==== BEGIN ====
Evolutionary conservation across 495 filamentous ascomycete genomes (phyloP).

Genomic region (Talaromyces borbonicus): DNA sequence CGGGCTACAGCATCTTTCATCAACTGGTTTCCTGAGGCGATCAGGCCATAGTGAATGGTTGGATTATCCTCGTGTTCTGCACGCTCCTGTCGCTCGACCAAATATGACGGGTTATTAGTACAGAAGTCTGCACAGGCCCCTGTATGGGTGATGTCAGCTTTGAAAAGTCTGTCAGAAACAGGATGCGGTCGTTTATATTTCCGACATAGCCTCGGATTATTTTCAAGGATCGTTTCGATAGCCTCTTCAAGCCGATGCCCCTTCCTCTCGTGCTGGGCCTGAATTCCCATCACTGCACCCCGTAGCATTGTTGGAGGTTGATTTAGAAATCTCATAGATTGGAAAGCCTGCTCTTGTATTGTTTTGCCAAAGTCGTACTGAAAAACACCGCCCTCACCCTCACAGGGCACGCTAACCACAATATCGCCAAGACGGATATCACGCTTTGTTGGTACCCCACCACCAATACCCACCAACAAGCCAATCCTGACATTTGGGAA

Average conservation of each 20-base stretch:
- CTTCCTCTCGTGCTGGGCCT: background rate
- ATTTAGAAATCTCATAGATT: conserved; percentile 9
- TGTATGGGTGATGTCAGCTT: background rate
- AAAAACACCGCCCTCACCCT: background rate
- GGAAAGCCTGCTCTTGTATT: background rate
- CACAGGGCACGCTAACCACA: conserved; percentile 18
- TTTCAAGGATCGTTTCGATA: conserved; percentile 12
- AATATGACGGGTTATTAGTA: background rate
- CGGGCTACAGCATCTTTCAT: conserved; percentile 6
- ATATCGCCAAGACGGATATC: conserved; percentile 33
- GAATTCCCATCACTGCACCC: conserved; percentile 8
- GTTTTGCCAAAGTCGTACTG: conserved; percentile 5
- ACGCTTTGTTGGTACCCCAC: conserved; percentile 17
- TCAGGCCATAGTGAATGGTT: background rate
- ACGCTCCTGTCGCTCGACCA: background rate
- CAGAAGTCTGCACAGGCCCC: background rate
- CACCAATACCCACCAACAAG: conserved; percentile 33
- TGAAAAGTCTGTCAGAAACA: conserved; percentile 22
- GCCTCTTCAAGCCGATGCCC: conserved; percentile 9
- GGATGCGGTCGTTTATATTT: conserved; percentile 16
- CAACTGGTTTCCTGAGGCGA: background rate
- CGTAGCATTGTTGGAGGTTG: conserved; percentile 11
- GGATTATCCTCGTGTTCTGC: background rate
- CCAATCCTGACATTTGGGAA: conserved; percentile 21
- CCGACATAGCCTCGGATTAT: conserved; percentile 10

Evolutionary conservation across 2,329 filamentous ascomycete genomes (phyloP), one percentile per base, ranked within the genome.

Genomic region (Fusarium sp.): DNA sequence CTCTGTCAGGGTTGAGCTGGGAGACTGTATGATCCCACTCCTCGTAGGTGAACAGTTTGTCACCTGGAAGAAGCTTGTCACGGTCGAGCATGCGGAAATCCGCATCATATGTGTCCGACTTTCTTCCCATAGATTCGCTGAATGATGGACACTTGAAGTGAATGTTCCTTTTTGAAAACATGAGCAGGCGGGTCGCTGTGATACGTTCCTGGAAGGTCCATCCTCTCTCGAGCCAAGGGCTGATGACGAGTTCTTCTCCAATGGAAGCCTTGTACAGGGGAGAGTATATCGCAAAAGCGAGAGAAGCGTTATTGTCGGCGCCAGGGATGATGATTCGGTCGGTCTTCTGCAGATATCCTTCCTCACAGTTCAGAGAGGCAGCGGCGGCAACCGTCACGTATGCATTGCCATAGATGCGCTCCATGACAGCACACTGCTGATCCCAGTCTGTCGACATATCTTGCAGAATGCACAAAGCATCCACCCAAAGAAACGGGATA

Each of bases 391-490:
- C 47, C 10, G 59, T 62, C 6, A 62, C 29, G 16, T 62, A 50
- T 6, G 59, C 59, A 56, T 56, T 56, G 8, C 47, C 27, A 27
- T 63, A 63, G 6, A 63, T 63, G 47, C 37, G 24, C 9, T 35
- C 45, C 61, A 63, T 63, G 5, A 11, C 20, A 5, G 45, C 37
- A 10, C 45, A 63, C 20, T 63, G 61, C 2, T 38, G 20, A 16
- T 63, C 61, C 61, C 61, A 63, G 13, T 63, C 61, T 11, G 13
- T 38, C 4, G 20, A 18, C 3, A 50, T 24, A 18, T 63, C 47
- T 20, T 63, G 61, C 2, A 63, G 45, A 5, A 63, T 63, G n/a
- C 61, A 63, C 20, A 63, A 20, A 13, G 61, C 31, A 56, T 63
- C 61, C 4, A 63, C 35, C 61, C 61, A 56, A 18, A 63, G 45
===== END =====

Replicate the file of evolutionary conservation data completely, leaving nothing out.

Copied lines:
Evolutionary conservation across 495 filamentous ascomycete genomes (phyloP).

Genomic region (Talaromyces borbonicus): DNA sequence CGGGCTACAGCATCTTTCATCAACTGGTTTCCTGAGGCGATCAGGCCATAGTGAATGGTTGGATTATCCTCGTGTTCTGCACGCTCCTGTCGCTCGACCAAATATGACGGGTTATTAGTACAGAAGTCTGCACAGGCCCCTGTATGGGTGATGTCAGCTTTGAAAAGTCTGTCAGAAACAGGATGCGGTCGTTTATATTTCCGACATAGCCTCGGATTATTTTCAAGGATCGTTTCGATAGCCTCTTCAAGCCGATGCCCCTTCCTCTCGTGCTGGGCCTGAATTCCCATCACTGCACCCCGTAGCATTGTTGGAGGTTGATTTAGAAATCTCATAGATTGGAAAGCCTGCTCTTGTATTGTTTTGCCAAAGTCGTACTGAAAAACACCGCCCTCACCCTCACAGGGCACGCTAACCACAATATCGCCAAGACGGATATCACGCTTTGTTGGTACCCCACCACCAATACCCACCAACAAGCCAATCCTGACATTTGGGAA

Average conservation of each 20-base stretch:
- CTTCCTCTCGTGCTGGGCCT: background rate
- ATTTAGAAATCTCATAGATT: conserved; percentile 9
- TGTATGGGTGATGTCAGCTT: background rate
- AAAAACACCGCCCTCACCCT: background rate
- GGAAAGCCTGCTCTTGTATT: background rate
- CACAGGGCACGCTAACCACA: conserved; percentile 18
- TTTCAAGGATCGTTTCGATA: conserved; percentile 12
- AATATGACGGGTTATTAGTA: background rate
- CGGGCTACAGCATCTTTCAT: conserved; percentile 6
- ATATCGCCAAGACGGATATC: conserved; percentile 33
- GAATTCCCATCACTGCACCC: conserved; percentile 8
- GTTTTGCCAAAGTCGTACTG: conserved; percentile 5
- ACGCTTTGTTGGTACCCCAC: conserved; percentile 17
- TCAGGCCATAGTGAATGGTT: background rate
- ACGCTCCTGTCGCTCGACCA: background rate
- CAGAAGTCTGCACAGGCCCC: background rate
- CACCAATACCCACCAACAAG: conserved; percentile 33
- TGAAAAGTCTGTCAGAAACA: conserved; percentile 22
- GCCTCTTCAAGCCGATGCCC: conserved; percentile 9
- GGATGCGGTCGTTTATATTT: conserved; percentile 16
- CAACTGGTTTCCTGAGGCGA: background rate
- CGTAGCATTGTTGGAGGTTG: conserved; percentile 11
- GGATTATCCTCGTGTTCTGC: background rate
- CCAATCCTGACATTTGGGAA: conserved; percentile 21
- CCGACATAGCCTCGGATTAT: conserved; percentile 10

Evolutionary conservation across 2,329 filamentous ascomycete genomes (phyloP), one percentile per base, ranked within the genome.

Genomic region (Fusarium sp.): DNA sequence CTCTGTCAGGGTTGAGCTGGGAGACTGTATGATCCCACTCCTCGTAGGTGAACAGTTTGTCACCTGGAAGAAGCTTGTCACGGTCGAGCATGCGGAAATCCGCATCATATGTGTCCGACTTTCTTCCCATAGATTCGCTGAATGATGGACACTTGAAGTGAATGTTCCTTTTTGAAAACATGAGCAGGCGGGTCGCTGTGATACGTTCCTGGAAGGTCCATCCTCTCTCGAGCCAAGGGCTGATGACGAGTTCTTCTCCAATGGAAGCCTTGTACAGGGGAGAGTATATCGCAAAAGCGAGAGAAGCGTTATTGTCGGCGCCAGGGATGATGATTCGGTCGGTCTTCTGCAGATATCCTTCCTCACAGTTCAGAGAGGCAGCGGCGGCAACCGTCACGTATGCATTGCCATAGATGCGCTCCATGACAGCACACTGCTGATCCCAGTCTGTCGACATATCTTGCAGAATGCACAAAGCATCCACCCAAAGAAACGGGATA

Each of bases 391-490:
- C 47, C 10, G 59, T 62, C 6, A 62, C 29, G 16, T 62, A 50
- T 6, G 59, C 59, A 56, T 56, T 56, G 8, C 47, C 27, A 27
- T 63, A 63, G 6, A 63, T 63, G 47, C 37, G 24, C 9, T 35
- C 45, C 61, A 63, T 63, G 5, A 11, C 20, A 5, G 45, C 37
- A 10, C 45, A 63, C 20, T 63, G 61, C 2, T 38, G 20, A 16
- T 63, C 61, C 61, C 61, A 63, G 13, T 63, C 61, T 11, G 13
- T 38, C 4, G 20, A 18, C 3, A 50, T 24, A 18, T 63, C 47
- T 20, T 63, G 61, C 2, A 63, G 45, A 5, A 63, T 63, G n/a
- C 61, A 63, C 20, A 63, A 20, A 13, G 61, C 31, A 56, T 63
- C 61, C 4, A 63, C 35, C 61, C 61, A 56, A 18, A 63, G 45